Kinkaku-ji, which translates to Temple of the Golden Pavilion, is one of the most famous and most visited temples in Kyoto, Japan and having seen the temple myself made me understand why. Officially named Rokuon-ji or the Deer Garden Temple, Kinkaku-ji is designated as a National Special Historic Site and a National Special Landscape, and it is one of the 17 locations comprising the Historic Monuments of Ancient Kyoto World Heritage Site.
What makes this temple an extra must-visit is the Kinkaku, famously known as the Golden Pavilion. It is perhaps the most beautiful building in all of Japan and probably the most beautiful architecture I have seen. It is a three-story structure overlooking a pond, the top two floors of which are covered in thin sheets of golden leaf. Yes, you read that right. GOLDEN LEAF. The original structures were not as lavish as they are now considering the temple has been burnt numerous times by war and by arson by a monk in 1950. The building is not open for public viewiing but the first floor of Kinkaku houses the statues of the Shaka Buddha and Yoshimitsu while the second floor was patterned after samurai residences in Bukke style. The third and topmost floor is in Chinese Zen style capped with a golden phoenix.
Kinkaku-ji was originally a retirement villa in the late 14th century for Shogun Ashikaga Yoshimitsu and his will after his death indicated to convert the villa into a Zen temple of the Rinzai sect. The beauty of the temple’s landscape and garden is of minimal approach, making you think the place has just been ripped off from a magazine or some computer wallpaper coming to life. The place undoubtedly gives justice to the word breathtaking.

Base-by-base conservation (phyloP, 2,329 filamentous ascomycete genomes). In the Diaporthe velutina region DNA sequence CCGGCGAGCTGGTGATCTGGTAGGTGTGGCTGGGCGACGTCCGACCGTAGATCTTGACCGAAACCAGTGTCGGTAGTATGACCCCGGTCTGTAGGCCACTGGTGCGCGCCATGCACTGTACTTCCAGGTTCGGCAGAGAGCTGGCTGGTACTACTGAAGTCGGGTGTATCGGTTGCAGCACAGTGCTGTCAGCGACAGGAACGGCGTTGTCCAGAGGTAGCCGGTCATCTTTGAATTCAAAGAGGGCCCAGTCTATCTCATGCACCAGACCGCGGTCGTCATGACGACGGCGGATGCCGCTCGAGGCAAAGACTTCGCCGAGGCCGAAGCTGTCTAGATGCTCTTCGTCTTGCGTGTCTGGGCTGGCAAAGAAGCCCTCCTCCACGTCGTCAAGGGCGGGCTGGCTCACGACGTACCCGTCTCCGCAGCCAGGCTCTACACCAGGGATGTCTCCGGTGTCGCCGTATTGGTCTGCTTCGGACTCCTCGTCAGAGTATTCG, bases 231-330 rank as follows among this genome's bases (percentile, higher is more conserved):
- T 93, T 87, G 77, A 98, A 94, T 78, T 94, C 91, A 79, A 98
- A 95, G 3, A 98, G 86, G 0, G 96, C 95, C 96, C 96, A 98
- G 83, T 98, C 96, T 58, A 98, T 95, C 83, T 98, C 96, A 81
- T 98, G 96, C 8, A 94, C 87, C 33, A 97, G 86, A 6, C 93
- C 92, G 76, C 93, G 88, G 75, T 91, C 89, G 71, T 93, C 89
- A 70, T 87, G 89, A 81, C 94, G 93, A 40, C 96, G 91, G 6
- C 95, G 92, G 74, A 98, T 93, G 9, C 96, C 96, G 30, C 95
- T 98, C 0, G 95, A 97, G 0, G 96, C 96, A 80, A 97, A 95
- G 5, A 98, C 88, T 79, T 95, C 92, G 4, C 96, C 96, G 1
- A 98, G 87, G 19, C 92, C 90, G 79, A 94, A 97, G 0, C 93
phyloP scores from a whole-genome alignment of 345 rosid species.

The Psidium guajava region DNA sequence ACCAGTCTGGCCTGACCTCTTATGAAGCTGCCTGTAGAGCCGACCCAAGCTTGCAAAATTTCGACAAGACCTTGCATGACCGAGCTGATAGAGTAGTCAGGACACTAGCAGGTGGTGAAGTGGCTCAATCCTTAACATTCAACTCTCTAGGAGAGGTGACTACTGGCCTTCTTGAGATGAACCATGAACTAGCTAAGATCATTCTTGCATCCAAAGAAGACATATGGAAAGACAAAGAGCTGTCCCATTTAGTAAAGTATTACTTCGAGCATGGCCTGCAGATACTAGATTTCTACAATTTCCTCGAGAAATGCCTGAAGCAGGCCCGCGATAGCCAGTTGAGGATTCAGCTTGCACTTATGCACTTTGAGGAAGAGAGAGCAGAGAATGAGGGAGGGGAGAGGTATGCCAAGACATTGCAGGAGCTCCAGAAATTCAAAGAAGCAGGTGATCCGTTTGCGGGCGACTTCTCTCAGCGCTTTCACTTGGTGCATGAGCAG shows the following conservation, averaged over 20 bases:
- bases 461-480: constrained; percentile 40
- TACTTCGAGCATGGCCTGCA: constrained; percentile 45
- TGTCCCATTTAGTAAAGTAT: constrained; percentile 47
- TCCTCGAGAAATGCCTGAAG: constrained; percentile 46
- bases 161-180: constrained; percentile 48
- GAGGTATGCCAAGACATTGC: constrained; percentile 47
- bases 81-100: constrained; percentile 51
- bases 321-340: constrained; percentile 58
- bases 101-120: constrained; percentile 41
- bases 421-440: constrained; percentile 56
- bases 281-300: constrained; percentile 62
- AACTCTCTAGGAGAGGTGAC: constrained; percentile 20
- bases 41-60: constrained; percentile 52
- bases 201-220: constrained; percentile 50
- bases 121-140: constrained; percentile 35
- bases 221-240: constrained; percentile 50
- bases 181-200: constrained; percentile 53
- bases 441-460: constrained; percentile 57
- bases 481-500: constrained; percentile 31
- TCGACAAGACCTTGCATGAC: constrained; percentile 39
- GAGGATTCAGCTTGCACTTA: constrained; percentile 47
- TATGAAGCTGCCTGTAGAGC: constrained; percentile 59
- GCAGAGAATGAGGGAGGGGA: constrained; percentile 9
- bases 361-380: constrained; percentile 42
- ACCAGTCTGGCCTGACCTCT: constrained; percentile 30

There is never a dull moment walking around the temple, something interesting will always catch your attention. There is the hojo, the former living quarters of the former head priest. There are also statues for coin toss and a beautiful view of the Anmintaku Pond that is said to never dry up with a mound of white snake called “Shirohebi no Tsuka” in the center. The “Shirohebi no Tsuka” was meant as a guardian deity though one legend says that one of the mistresses of the Shogun was deeply jealous of the others and threw herself into the pond, becoming a white snake.
A small but lovely waterfall called Toryumon or the Dragon Waterfall is a refreshing sight along the way, the name is based on a Chinese legend that any fish who can swim up a waterfall will turn into a dragon.
The Sekatei or tearoom is a reconstruction of the one built during the Edo Period and the oldest building left since the temple burnt down in 1950.
And just before you exit the temple, you can offer a prayer or a short meditation at Fudo Hall housing a statue of Fudo Myoo, one of the Five Wisdom Kings and protector of Buddhism.
Just like everyone else, I was wishing the pond at Kinkaku-ji was not there so I can touch the golden walls of the Golden Pavilion. But I took that back since the pond has a purpose to it. The name Kinkaku-ji has a word that means “mirror” and the pavilion’s reflection on the pond water makes it a beauty to marvel.
It is said that Kinkaku-ji is most beautiful to see in autumn or winter. It is still beautiful no matter what time of the year, regardless of the season. Fall foliage and snow flakes will add to its charm, true, but Kinkaku-ji is a spectacular beauty itself that has witnessed and survived the challenges of time. I will not mind another visit to this temple with my hubby though, again and again and again and again, any day of the year. *wink*